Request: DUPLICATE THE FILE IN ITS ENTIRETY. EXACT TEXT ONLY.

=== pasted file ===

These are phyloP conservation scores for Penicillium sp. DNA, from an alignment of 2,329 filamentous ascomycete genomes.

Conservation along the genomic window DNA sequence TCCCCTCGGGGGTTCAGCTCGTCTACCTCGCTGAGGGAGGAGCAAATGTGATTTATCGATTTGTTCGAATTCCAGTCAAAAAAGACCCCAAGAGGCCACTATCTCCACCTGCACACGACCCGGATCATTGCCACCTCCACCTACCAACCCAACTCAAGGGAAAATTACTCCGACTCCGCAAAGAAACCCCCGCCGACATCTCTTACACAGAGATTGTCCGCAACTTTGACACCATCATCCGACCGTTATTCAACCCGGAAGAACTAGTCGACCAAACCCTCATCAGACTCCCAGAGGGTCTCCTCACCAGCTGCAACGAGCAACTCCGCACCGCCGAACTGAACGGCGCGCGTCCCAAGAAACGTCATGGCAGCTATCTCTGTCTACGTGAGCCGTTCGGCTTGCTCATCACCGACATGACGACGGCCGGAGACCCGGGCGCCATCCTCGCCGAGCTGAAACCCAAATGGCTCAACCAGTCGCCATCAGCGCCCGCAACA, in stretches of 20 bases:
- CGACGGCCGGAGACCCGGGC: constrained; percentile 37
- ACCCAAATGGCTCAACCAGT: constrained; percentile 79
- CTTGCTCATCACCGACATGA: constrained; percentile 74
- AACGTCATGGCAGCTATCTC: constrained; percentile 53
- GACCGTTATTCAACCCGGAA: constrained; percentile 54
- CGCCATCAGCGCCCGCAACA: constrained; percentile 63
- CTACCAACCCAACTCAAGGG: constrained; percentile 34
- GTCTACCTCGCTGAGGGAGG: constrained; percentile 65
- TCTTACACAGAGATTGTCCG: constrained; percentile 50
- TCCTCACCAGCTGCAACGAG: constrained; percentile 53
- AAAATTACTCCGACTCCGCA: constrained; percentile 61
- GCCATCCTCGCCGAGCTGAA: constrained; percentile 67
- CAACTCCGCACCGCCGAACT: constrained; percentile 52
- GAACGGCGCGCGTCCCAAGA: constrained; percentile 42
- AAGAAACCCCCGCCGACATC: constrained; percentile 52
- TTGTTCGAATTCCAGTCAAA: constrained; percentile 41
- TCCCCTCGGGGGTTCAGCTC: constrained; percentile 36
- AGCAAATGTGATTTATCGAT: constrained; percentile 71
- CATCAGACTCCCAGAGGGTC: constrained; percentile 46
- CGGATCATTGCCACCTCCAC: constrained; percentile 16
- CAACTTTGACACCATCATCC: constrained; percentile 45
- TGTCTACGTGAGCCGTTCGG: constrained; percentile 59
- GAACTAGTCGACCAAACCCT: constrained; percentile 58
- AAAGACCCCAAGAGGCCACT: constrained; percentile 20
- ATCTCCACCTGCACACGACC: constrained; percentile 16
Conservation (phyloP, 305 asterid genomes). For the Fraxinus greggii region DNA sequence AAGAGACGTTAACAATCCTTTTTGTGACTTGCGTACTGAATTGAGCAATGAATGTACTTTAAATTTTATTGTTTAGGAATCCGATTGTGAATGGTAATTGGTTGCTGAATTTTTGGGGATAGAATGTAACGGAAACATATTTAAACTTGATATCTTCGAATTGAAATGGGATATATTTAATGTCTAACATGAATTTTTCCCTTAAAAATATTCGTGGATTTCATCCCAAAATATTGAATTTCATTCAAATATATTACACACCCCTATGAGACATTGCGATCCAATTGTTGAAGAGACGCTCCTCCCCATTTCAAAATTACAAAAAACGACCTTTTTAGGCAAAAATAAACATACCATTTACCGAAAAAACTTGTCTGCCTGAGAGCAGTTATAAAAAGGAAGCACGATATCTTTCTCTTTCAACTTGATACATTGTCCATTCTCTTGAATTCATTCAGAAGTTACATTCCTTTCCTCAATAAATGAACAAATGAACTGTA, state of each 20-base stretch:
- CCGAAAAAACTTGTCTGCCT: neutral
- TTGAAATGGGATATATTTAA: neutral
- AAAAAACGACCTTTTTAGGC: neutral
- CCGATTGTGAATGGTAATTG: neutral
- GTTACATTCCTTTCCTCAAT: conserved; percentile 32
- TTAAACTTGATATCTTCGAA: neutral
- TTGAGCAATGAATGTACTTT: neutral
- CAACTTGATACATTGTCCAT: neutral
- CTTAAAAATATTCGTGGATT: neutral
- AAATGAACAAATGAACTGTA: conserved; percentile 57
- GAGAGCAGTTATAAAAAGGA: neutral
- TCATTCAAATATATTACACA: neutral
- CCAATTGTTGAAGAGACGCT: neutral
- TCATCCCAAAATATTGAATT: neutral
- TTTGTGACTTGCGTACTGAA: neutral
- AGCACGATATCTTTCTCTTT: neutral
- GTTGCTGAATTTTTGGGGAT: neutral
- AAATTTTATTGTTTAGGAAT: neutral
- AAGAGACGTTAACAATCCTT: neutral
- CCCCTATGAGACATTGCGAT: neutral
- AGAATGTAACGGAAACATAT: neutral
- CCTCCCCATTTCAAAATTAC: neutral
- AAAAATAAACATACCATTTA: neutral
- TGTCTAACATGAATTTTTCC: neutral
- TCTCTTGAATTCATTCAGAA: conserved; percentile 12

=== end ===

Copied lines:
These are phyloP conservation scores for Penicillium sp. DNA, from an alignment of 2,329 filamentous ascomycete genomes.

Conservation along the genomic window DNA sequence TCCCCTCGGGGGTTCAGCTCGTCTACCTCGCTGAGGGAGGAGCAAATGTGATTTATCGATTTGTTCGAATTCCAGTCAAAAAAGACCCCAAGAGGCCACTATCTCCACCTGCACACGACCCGGATCATTGCCACCTCCACCTACCAACCCAACTCAAGGGAAAATTACTCCGACTCCGCAAAGAAACCCCCGCCGACATCTCTTACACAGAGATTGTCCGCAACTTTGACACCATCATCCGACCGTTATTCAACCCGGAAGAACTAGTCGACCAAACCCTCATCAGACTCCCAGAGGGTCTCCTCACCAGCTGCAACGAGCAACTCCGCACCGCCGAACTGAACGGCGCGCGTCCCAAGAAACGTCATGGCAGCTATCTCTGTCTACGTGAGCCGTTCGGCTTGCTCATCACCGACATGACGACGGCCGGAGACCCGGGCGCCATCCTCGCCGAGCTGAAACCCAAATGGCTCAACCAGTCGCCATCAGCGCCCGCAACA, in stretches of 20 bases:
- CGACGGCCGGAGACCCGGGC: constrained; percentile 37
- ACCCAAATGGCTCAACCAGT: constrained; percentile 79
- CTTGCTCATCACCGACATGA: constrained; percentile 74
- AACGTCATGGCAGCTATCTC: constrained; percentile 53
- GACCGTTATTCAACCCGGAA: constrained; percentile 54
- CGCCATCAGCGCCCGCAACA: constrained; percentile 63
- CTACCAACCCAACTCAAGGG: constrained; percentile 34
- GTCTACCTCGCTGAGGGAGG: constrained; percentile 65
- TCTTACACAGAGATTGTCCG: constrained; percentile 50
- TCCTCACCAGCTGCAACGAG: constrained; percentile 53
- AAAATTACTCCGACTCCGCA: constrained; percentile 61
- GCCATCCTCGCCGAGCTGAA: constrained; percentile 67
- CAACTCCGCACCGCCGAACT: constrained; percentile 52
- GAACGGCGCGCGTCCCAAGA: constrained; percentile 42
- AAGAAACCCCCGCCGACATC: constrained; percentile 52
- TTGTTCGAATTCCAGTCAAA: constrained; percentile 41
- TCCCCTCGGGGGTTCAGCTC: constrained; percentile 36
- AGCAAATGTGATTTATCGAT: constrained; percentile 71
- CATCAGACTCCCAGAGGGTC: constrained; percentile 46
- CGGATCATTGCCACCTCCAC: constrained; percentile 16
- CAACTTTGACACCATCATCC: constrained; percentile 45
- TGTCTACGTGAGCCGTTCGG: constrained; percentile 59
- GAACTAGTCGACCAAACCCT: constrained; percentile 58
- AAAGACCCCAAGAGGCCACT: constrained; percentile 20
- ATCTCCACCTGCACACGACC: constrained; percentile 16
Conservation (phyloP, 305 asterid genomes). For the Fraxinus greggii region DNA sequence AAGAGACGTTAACAATCCTTTTTGTGACTTGCGTACTGAATTGAGCAATGAATGTACTTTAAATTTTATTGTTTAGGAATCCGATTGTGAATGGTAATTGGTTGCTGAATTTTTGGGGATAGAATGTAACGGAAACATATTTAAACTTGATATCTTCGAATTGAAATGGGATATATTTAATGTCTAACATGAATTTTTCCCTTAAAAATATTCGTGGATTTCATCCCAAAATATTGAATTTCATTCAAATATATTACACACCCCTATGAGACATTGCGATCCAATTGTTGAAGAGACGCTCCTCCCCATTTCAAAATTACAAAAAACGACCTTTTTAGGCAAAAATAAACATACCATTTACCGAAAAAACTTGTCTGCCTGAGAGCAGTTATAAAAAGGAAGCACGATATCTTTCTCTTTCAACTTGATACATTGTCCATTCTCTTGAATTCATTCAGAAGTTACATTCCTTTCCTCAATAAATGAACAAATGAACTGTA, state of each 20-base stretch:
- CCGAAAAAACTTGTCTGCCT: neutral
- TTGAAATGGGATATATTTAA: neutral
- AAAAAACGACCTTTTTAGGC: neutral
- CCGATTGTGAATGGTAATTG: neutral
- GTTACATTCCTTTCCTCAAT: conserved; percentile 32
- TTAAACTTGATATCTTCGAA: neutral
- TTGAGCAATGAATGTACTTT: neutral
- CAACTTGATACATTGTCCAT: neutral
- CTTAAAAATATTCGTGGATT: neutral
- AAATGAACAAATGAACTGTA: conserved; percentile 57
- GAGAGCAGTTATAAAAAGGA: neutral
- TCATTCAAATATATTACACA: neutral
- CCAATTGTTGAAGAGACGCT: neutral
- TCATCCCAAAATATTGAATT: neutral
- TTTGTGACTTGCGTACTGAA: neutral
- AGCACGATATCTTTCTCTTT: neutral
- GTTGCTGAATTTTTGGGGAT: neutral
- AAATTTTATTGTTTAGGAAT: neutral
- AAGAGACGTTAACAATCCTT: neutral
- CCCCTATGAGACATTGCGAT: neutral
- AGAATGTAACGGAAACATAT: neutral
- CCTCCCCATTTCAAAATTAC: neutral
- AAAAATAAACATACCATTTA: neutral
- TGTCTAACATGAATTTTTCC: neutral
- TCTCTTGAATTCATTCAGAA: conserved; percentile 12